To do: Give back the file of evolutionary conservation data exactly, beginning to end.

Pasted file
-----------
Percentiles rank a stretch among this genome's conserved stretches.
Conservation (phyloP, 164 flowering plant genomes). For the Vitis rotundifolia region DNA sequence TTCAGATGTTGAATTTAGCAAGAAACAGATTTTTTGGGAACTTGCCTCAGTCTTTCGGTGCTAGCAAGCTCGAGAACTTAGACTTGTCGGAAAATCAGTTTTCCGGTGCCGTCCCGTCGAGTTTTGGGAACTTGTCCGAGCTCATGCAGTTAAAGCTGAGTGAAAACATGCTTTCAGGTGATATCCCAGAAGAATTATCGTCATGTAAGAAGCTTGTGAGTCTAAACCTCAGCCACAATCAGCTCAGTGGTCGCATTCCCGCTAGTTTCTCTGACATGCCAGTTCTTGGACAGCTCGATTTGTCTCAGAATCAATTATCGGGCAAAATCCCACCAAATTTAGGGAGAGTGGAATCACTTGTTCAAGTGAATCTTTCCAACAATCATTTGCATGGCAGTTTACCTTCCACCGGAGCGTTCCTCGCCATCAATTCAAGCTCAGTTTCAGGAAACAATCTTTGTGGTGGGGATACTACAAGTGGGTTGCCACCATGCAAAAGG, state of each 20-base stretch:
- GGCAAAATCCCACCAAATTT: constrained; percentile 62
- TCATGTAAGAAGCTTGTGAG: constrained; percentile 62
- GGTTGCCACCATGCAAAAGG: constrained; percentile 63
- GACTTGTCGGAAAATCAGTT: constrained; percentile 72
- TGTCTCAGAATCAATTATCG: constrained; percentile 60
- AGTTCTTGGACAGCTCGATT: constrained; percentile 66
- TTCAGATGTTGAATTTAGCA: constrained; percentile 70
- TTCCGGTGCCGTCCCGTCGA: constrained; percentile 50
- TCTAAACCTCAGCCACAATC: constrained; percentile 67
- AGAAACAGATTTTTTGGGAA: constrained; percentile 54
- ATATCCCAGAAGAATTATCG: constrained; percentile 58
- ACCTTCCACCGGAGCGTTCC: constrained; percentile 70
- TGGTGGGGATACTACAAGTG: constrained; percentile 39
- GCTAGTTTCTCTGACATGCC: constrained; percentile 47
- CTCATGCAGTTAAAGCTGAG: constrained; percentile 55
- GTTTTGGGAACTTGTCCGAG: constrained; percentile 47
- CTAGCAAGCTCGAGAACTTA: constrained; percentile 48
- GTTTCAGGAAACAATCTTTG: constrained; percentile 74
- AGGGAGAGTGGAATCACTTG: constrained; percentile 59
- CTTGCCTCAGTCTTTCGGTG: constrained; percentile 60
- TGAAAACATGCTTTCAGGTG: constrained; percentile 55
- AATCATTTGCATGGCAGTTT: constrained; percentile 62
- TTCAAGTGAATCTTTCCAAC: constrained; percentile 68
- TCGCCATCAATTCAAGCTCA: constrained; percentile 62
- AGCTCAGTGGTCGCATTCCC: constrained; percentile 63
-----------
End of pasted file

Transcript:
Percentiles rank a stretch among this genome's conserved stretches.
Conservation (phyloP, 164 flowering plant genomes). For the Vitis rotundifolia region DNA sequence TTCAGATGTTGAATTTAGCAAGAAACAGATTTTTTGGGAACTTGCCTCAGTCTTTCGGTGCTAGCAAGCTCGAGAACTTAGACTTGTCGGAAAATCAGTTTTCCGGTGCCGTCCCGTCGAGTTTTGGGAACTTGTCCGAGCTCATGCAGTTAAAGCTGAGTGAAAACATGCTTTCAGGTGATATCCCAGAAGAATTATCGTCATGTAAGAAGCTTGTGAGTCTAAACCTCAGCCACAATCAGCTCAGTGGTCGCATTCCCGCTAGTTTCTCTGACATGCCAGTTCTTGGACAGCTCGATTTGTCTCAGAATCAATTATCGGGCAAAATCCCACCAAATTTAGGGAGAGTGGAATCACTTGTTCAAGTGAATCTTTCCAACAATCATTTGCATGGCAGTTTACCTTCCACCGGAGCGTTCCTCGCCATCAATTCAAGCTCAGTTTCAGGAAACAATCTTTGTGGTGGGGATACTACAAGTGGGTTGCCACCATGCAAAAGG, state of each 20-base stretch:
- GGCAAAATCCCACCAAATTT: constrained; percentile 62
- TCATGTAAGAAGCTTGTGAG: constrained; percentile 62
- GGTTGCCACCATGCAAAAGG: constrained; percentile 63
- GACTTGTCGGAAAATCAGTT: constrained; percentile 72
- TGTCTCAGAATCAATTATCG: constrained; percentile 60
- AGTTCTTGGACAGCTCGATT: constrained; percentile 66
- TTCAGATGTTGAATTTAGCA: constrained; percentile 70
- TTCCGGTGCCGTCCCGTCGA: constrained; percentile 50
- TCTAAACCTCAGCCACAATC: constrained; percentile 67
- AGAAACAGATTTTTTGGGAA: constrained; percentile 54
- ATATCCCAGAAGAATTATCG: constrained; percentile 58
- ACCTTCCACCGGAGCGTTCC: constrained; percentile 70
- TGGTGGGGATACTACAAGTG: constrained; percentile 39
- GCTAGTTTCTCTGACATGCC: constrained; percentile 47
- CTCATGCAGTTAAAGCTGAG: constrained; percentile 55
- GTTTTGGGAACTTGTCCGAG: constrained; percentile 47
- CTAGCAAGCTCGAGAACTTA: constrained; percentile 48
- GTTTCAGGAAACAATCTTTG: constrained; percentile 74
- AGGGAGAGTGGAATCACTTG: constrained; percentile 59
- CTTGCCTCAGTCTTTCGGTG: constrained; percentile 60
- TGAAAACATGCTTTCAGGTG: constrained; percentile 55
- AATCATTTGCATGGCAGTTT: constrained; percentile 62
- TTCAAGTGAATCTTTCCAAC: constrained; percentile 68
- TCGCCATCAATTCAAGCTCA: constrained; percentile 62
- AGCTCAGTGGTCGCATTCCC: constrained; percentile 63